Far be it from me to raise an eyebrow to these audience poll results from the 60th Melbourne International Film Festival, but... well, that's what I'm doing. I have no doubt in my mind that Asif Kapadia's Senna and Asghar Farhadi's A Separation (formerly known as Nadar & Simin, a Separation) were the best received films of the festival since I don't know a single person who saw either of them - and there were a lot who did! - and disliked. MIFF, like Toronto, doesn't have awards that are given out to films selected as being "in competition", so winning the audience poll is as good as it gets.
Nevertheless, I do find it curious that Michael Rymer's Face to Face was supposedly the second most popular film of the festival. Having just seen this stage play adaptation this morning, I can confirm that it is indeed quite good, but out of 250+ films it's high ranking is perplexing. Or, I guess it shouldn't really, when you consider that it premiered at the festival and that the festival's new voting system (all online via the website or the iPhone app) means people don't have to give their vote out of five right there on the spot. In fact, it means you don't even need to have seen the film to rate, but merely tap your smartphone touchscreen a couple of times. How to know if the makers didn't just get their friends to vote 5/5? I guess we can never know.
The same theory applies to Jon Hewitt's X (#19), which only screened once at the festival and was, as far as I'm aware, not all that well received. It and Ivan Sen's Toomelah (#12) are two Australian films that ranked amongst the top 20 that made me question the results. Kriv Stenders' Red Dog (#4), The Slap (#9, but unseen by me), Fred Schepisi's The Eye of the Storm (#13) and Khoa Do's Falling for Sahara (#14) are less puzzling since I think all three hit their targets quite squarely on the head, especially the latter that had the advantage of screening three times to audiences usually half full of phone-crazy teenagers on school excursions.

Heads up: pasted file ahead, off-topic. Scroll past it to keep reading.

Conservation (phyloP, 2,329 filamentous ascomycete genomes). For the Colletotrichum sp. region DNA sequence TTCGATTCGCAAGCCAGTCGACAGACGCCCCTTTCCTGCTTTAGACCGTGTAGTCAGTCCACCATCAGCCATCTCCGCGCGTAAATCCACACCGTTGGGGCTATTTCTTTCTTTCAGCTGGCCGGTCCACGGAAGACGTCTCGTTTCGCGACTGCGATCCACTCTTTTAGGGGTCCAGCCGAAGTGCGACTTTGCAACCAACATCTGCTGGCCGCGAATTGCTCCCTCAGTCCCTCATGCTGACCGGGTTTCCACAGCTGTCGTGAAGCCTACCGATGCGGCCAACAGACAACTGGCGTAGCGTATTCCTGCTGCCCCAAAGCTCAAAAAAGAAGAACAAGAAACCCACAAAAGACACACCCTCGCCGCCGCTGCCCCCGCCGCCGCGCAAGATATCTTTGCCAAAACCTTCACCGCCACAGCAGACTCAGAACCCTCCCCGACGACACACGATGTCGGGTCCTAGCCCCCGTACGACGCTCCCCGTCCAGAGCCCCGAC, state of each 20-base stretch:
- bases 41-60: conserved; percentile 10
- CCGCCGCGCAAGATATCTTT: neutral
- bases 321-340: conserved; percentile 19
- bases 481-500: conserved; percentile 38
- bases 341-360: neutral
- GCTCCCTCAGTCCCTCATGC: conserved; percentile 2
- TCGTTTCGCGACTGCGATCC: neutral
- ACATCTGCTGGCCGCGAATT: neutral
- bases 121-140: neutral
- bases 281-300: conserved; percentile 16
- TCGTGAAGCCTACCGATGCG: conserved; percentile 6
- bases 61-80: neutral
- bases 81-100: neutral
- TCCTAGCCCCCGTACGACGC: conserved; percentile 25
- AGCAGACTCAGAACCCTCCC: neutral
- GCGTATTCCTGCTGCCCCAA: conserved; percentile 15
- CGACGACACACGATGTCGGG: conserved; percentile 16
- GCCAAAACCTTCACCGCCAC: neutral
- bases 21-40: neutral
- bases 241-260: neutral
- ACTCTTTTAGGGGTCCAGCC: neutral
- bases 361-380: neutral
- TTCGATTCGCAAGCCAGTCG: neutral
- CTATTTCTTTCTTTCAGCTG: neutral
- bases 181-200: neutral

I'm not particularly surprised to see Miranda July's The Future (#16) slide in since the crowd I saw that movie with seemed quite enraptured. That there were people wearing thick-rimmed glasses with no lenses inside them surely helped her cause. I was delighted to see Lena Dunham's Tiny Furniture (#15) and Lars von Trier's Melancholia (#7) do well with audiences though, but André Øvredal's Troll Hunter (#5), Jesse Peretz's Our Idiot Brother (#3) and Jerzy Skolimowski's Essential Killing (#18) were not titles I would have expected to land amidst the crowd that they have.
Over on the documentary list, things look pretty much as you would expect. Being topped by Senna, all the popular festival titles seem to appear, but I find it interesting that Errol Morris' Tabloid (#19) ranked so low for what is supposedly such a crowd-pleasing film. I will be seeing the film next week. Interesting to note also that Werner Herzog's The Cave of Forgotten Dreams, one of the festival's most high profile titles, could only reach #14. Could that have something to do with the overwhelmingly negative reaction the film's projection received on only day 2 of the festival? I suspect so, although the film being slower than a wet week surely didn't help it's cause. I'm surprised The Triangle Wars wasn't in the top 20, actually, since the crowd I saw it with were practically foaming at the mouth during it's social uprising. And being la-di-da St Kilda residents, I would assume they all had iPhones. Hmmm.
The one definitive fact that I can ascertain from these results? Documentaries tend to have far longer titles. There are so many colons that you'd think they were Hollywood summer blockbusters!